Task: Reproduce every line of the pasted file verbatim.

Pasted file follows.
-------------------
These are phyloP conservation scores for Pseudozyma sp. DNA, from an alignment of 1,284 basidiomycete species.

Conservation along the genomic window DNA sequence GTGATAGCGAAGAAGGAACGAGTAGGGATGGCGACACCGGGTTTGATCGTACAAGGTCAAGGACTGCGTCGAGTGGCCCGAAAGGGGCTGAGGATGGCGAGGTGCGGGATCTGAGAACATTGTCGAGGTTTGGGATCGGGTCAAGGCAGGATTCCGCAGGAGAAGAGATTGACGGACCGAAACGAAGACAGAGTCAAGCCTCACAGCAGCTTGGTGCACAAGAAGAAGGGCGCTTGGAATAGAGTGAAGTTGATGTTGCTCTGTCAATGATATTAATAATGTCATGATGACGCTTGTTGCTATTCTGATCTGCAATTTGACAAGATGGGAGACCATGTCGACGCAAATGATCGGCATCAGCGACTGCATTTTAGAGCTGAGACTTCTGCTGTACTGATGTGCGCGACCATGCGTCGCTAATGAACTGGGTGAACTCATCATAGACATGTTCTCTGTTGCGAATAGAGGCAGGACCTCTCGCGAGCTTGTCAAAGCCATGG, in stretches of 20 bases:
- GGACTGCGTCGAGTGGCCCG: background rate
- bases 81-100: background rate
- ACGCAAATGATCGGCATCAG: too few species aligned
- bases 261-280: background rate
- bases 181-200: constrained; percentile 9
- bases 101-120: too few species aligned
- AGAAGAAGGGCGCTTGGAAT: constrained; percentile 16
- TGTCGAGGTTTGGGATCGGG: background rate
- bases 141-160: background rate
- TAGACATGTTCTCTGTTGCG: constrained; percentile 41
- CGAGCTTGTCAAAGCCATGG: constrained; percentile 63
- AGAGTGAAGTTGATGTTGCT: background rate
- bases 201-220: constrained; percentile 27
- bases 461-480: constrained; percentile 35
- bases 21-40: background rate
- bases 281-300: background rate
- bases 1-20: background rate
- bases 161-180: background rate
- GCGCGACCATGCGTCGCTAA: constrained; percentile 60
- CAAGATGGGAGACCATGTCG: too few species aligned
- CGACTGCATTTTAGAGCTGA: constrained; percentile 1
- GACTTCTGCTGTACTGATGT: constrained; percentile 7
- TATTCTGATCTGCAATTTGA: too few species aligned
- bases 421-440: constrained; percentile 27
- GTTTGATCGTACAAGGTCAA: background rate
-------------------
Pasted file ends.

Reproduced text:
These are phyloP conservation scores for Pseudozyma sp. DNA, from an alignment of 1,284 basidiomycete species.

Conservation along the genomic window DNA sequence GTGATAGCGAAGAAGGAACGAGTAGGGATGGCGACACCGGGTTTGATCGTACAAGGTCAAGGACTGCGTCGAGTGGCCCGAAAGGGGCTGAGGATGGCGAGGTGCGGGATCTGAGAACATTGTCGAGGTTTGGGATCGGGTCAAGGCAGGATTCCGCAGGAGAAGAGATTGACGGACCGAAACGAAGACAGAGTCAAGCCTCACAGCAGCTTGGTGCACAAGAAGAAGGGCGCTTGGAATAGAGTGAAGTTGATGTTGCTCTGTCAATGATATTAATAATGTCATGATGACGCTTGTTGCTATTCTGATCTGCAATTTGACAAGATGGGAGACCATGTCGACGCAAATGATCGGCATCAGCGACTGCATTTTAGAGCTGAGACTTCTGCTGTACTGATGTGCGCGACCATGCGTCGCTAATGAACTGGGTGAACTCATCATAGACATGTTCTCTGTTGCGAATAGAGGCAGGACCTCTCGCGAGCTTGTCAAAGCCATGG, in stretches of 20 bases:
- GGACTGCGTCGAGTGGCCCG: background rate
- bases 81-100: background rate
- ACGCAAATGATCGGCATCAG: too few species aligned
- bases 261-280: background rate
- bases 181-200: constrained; percentile 9
- bases 101-120: too few species aligned
- AGAAGAAGGGCGCTTGGAAT: constrained; percentile 16
- TGTCGAGGTTTGGGATCGGG: background rate
- bases 141-160: background rate
- TAGACATGTTCTCTGTTGCG: constrained; percentile 41
- CGAGCTTGTCAAAGCCATGG: constrained; percentile 63
- AGAGTGAAGTTGATGTTGCT: background rate
- bases 201-220: constrained; percentile 27
- bases 461-480: constrained; percentile 35
- bases 21-40: background rate
- bases 281-300: background rate
- bases 1-20: background rate
- bases 161-180: background rate
- GCGCGACCATGCGTCGCTAA: constrained; percentile 60
- CAAGATGGGAGACCATGTCG: too few species aligned
- CGACTGCATTTTAGAGCTGA: constrained; percentile 1
- GACTTCTGCTGTACTGATGT: constrained; percentile 7
- TATTCTGATCTGCAATTTGA: too few species aligned
- bases 421-440: constrained; percentile 27
- GTTTGATCGTACAAGGTCAA: background rate